Sen. Rand Paul (Mark Wilson/Getty Images)
The Republican lawmaker on Wednesday made good on his promise to conduct an hours-long talking filibuster on the Senate floor over the nomination of John Brennan to head the CIA, as a way to protest the Obama administration's use of drone strikes.
The filibuster drew eight other senators, including one Democrat, onto the floor. Members of both parties have publicly expressed concern over the drone policy.
Republican Sens. Ted Cruz of Texas, Jerry Moran of Kansas, Saxby Chambliss of Georgia, Mike Lee of Utah and Marco Rubio of Florida and Democratic Sen. Ron Wyden of Oregon all spoke in support of Paul.
"This is an important issue that goes beyond John Brennan," Paul said from the floor. Paul added he holds nothing "personally" against Brennan or the president, but that his filibuster is rooted in principle over constitutional rights.
By 5 p.m. ET, Paul had spoken for more than five hours about the civil liberties he believes are under attack and the Obama administration. For breaks he had entertained "questions" from colleagues.
Paul's public protest followed his request to the administration last month for an explanation of whether the president "has the power to authorize lethal force, such as a drone strike, against a U.S. citizen on U.S. soil and without trial." Such executive power violates Americans' constitutional rights, Paul said.
President Barack Obama does have the authority to target Americans with unmanned aerial vehicles, but "has no intention" of doing so. The only exception, he said, was if the U.S. were facing an "extraordinary circumstance."Attorney General Eric Holder responded to Paul in a letter released on Tuesday that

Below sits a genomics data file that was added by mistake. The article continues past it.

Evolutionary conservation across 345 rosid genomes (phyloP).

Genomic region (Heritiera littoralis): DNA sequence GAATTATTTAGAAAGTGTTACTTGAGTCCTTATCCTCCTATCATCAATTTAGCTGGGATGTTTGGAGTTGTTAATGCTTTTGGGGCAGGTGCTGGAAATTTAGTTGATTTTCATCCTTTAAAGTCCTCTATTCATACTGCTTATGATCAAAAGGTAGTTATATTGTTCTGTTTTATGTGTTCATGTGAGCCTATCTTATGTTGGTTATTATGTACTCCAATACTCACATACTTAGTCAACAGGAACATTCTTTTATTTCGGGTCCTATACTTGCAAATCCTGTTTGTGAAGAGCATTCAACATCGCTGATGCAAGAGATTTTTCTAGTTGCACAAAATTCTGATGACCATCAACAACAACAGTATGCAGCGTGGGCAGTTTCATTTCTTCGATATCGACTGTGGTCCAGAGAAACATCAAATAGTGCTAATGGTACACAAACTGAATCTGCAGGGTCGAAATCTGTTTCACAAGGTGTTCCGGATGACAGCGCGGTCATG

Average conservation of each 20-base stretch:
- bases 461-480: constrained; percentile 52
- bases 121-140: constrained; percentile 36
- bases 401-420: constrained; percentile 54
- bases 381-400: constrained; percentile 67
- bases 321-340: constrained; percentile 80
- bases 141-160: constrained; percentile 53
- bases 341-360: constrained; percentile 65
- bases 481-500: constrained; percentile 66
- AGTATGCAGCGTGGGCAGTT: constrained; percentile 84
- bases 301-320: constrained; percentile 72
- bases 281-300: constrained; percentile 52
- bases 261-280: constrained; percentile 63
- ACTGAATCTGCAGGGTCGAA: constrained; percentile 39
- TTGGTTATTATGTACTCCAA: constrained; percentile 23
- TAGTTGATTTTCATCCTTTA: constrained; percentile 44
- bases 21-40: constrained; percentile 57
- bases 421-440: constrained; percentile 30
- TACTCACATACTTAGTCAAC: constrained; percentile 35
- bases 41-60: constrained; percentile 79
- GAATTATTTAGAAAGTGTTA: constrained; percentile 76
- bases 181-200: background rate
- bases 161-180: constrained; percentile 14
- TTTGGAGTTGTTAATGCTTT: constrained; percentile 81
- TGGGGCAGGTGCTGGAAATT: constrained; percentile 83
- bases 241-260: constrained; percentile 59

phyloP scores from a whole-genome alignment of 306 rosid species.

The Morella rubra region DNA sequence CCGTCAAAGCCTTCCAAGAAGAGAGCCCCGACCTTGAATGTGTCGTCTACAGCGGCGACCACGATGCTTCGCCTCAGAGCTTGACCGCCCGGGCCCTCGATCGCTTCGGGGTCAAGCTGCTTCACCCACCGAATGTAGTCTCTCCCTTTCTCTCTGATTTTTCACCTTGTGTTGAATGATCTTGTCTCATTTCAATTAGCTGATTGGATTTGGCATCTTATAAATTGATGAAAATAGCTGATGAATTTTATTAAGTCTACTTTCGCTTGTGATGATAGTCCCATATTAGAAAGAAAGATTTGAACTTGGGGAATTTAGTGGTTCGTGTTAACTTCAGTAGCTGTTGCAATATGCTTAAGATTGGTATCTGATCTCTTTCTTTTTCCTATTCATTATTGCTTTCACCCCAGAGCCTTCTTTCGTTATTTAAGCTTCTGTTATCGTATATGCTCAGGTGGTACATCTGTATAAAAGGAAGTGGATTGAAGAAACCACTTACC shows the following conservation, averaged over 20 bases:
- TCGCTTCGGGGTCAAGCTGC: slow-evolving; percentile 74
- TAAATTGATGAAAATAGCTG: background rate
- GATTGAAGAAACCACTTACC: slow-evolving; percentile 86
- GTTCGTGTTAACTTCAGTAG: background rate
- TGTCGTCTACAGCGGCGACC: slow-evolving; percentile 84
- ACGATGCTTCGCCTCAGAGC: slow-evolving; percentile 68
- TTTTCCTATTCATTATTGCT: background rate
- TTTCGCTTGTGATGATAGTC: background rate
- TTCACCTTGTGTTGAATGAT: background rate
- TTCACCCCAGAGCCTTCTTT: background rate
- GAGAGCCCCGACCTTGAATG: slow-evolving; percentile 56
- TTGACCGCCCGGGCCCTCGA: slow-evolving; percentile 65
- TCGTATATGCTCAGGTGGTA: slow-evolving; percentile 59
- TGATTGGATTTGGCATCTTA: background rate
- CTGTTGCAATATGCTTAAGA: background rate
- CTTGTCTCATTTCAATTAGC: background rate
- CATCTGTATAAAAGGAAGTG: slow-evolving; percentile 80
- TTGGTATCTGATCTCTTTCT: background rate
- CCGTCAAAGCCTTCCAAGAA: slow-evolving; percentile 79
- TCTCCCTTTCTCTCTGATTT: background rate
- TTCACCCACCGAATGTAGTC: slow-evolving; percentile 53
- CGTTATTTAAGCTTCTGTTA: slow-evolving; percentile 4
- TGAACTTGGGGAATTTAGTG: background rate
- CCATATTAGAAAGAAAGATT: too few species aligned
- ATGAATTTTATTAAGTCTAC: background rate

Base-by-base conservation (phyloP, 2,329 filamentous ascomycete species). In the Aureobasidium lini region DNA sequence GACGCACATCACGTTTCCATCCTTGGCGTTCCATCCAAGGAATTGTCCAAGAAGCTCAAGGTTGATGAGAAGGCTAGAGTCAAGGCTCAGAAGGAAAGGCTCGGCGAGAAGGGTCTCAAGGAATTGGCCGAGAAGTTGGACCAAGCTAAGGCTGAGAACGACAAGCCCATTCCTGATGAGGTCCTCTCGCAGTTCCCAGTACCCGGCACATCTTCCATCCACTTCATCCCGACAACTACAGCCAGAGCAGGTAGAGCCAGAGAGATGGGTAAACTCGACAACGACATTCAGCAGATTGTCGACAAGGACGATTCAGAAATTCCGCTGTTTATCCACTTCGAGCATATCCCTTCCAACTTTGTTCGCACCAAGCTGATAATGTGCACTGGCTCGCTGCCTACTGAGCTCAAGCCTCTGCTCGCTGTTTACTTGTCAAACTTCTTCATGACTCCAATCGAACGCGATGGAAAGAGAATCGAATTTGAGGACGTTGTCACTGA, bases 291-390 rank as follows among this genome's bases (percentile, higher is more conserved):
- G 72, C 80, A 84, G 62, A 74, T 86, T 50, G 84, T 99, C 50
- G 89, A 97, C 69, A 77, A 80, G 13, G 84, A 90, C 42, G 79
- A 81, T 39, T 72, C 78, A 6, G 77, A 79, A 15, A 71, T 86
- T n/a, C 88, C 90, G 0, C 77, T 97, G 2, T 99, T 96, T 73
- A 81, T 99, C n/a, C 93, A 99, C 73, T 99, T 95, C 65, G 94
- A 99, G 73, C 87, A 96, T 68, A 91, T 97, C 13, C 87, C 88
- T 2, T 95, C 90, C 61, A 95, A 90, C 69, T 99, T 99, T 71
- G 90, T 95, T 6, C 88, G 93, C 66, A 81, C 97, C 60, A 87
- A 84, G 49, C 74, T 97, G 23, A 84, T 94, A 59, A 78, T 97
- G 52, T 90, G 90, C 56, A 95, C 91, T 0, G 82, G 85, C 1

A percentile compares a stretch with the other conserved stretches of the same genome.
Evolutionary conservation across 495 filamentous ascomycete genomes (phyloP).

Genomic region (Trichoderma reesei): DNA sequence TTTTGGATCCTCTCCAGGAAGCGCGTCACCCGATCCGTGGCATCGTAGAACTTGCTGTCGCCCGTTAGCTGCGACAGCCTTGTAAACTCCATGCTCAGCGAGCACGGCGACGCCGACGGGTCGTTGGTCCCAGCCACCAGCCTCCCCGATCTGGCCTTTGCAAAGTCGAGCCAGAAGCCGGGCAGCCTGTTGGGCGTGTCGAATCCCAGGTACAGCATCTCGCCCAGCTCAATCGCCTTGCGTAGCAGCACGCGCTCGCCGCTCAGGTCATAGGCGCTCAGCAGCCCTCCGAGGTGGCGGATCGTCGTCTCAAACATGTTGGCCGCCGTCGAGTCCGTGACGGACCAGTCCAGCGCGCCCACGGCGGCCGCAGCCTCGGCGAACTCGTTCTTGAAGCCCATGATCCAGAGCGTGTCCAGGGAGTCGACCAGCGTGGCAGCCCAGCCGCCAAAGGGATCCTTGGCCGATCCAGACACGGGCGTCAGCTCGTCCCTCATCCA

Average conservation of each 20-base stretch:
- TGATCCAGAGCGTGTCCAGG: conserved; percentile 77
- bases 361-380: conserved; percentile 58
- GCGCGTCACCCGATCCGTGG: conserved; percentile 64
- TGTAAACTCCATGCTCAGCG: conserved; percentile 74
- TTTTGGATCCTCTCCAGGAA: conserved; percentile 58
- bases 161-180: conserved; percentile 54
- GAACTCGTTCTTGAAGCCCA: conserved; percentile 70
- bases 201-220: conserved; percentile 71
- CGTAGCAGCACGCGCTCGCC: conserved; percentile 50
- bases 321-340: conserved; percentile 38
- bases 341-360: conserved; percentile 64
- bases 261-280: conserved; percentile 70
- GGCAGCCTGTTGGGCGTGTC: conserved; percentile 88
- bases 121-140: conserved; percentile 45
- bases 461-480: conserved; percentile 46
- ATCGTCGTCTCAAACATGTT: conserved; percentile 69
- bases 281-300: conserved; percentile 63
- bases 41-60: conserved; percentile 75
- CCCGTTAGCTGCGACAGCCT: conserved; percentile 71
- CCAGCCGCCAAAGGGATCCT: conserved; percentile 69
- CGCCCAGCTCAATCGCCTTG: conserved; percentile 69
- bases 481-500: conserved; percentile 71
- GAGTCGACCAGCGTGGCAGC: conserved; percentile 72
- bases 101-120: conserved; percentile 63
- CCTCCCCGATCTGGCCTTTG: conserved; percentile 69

Paul, who had previously threatened to filibuster Brennan's nomination, called Holder's response "frightening" and “an affront to the constitutional due process rights of all Americans.”
Brennan has defended the administration's use of drone strikes abroad.
Paul's protest began at 11:45 p.m. ET, when he rose to state: "I will speak until I can no longer speak."
At one point on Wednesday, Paul likened Obama to a "king" and accused Obama of changing his position on constitutional rights after becoming "intoxicated with power."
Paul stressed that Americans should not allow their fear of terrorism to override basic rights.
Five hours into the filibuster Wednesday, Democratic Senate Majority Leader Harry Reid stepped in to try and cut it off. Paul refused.
"The only thing I would like is a clarification if the president or the attorney general will clarify that they're not going to kill noncombatants in America," Paul responded.
Olivier Knox contributed to this story.
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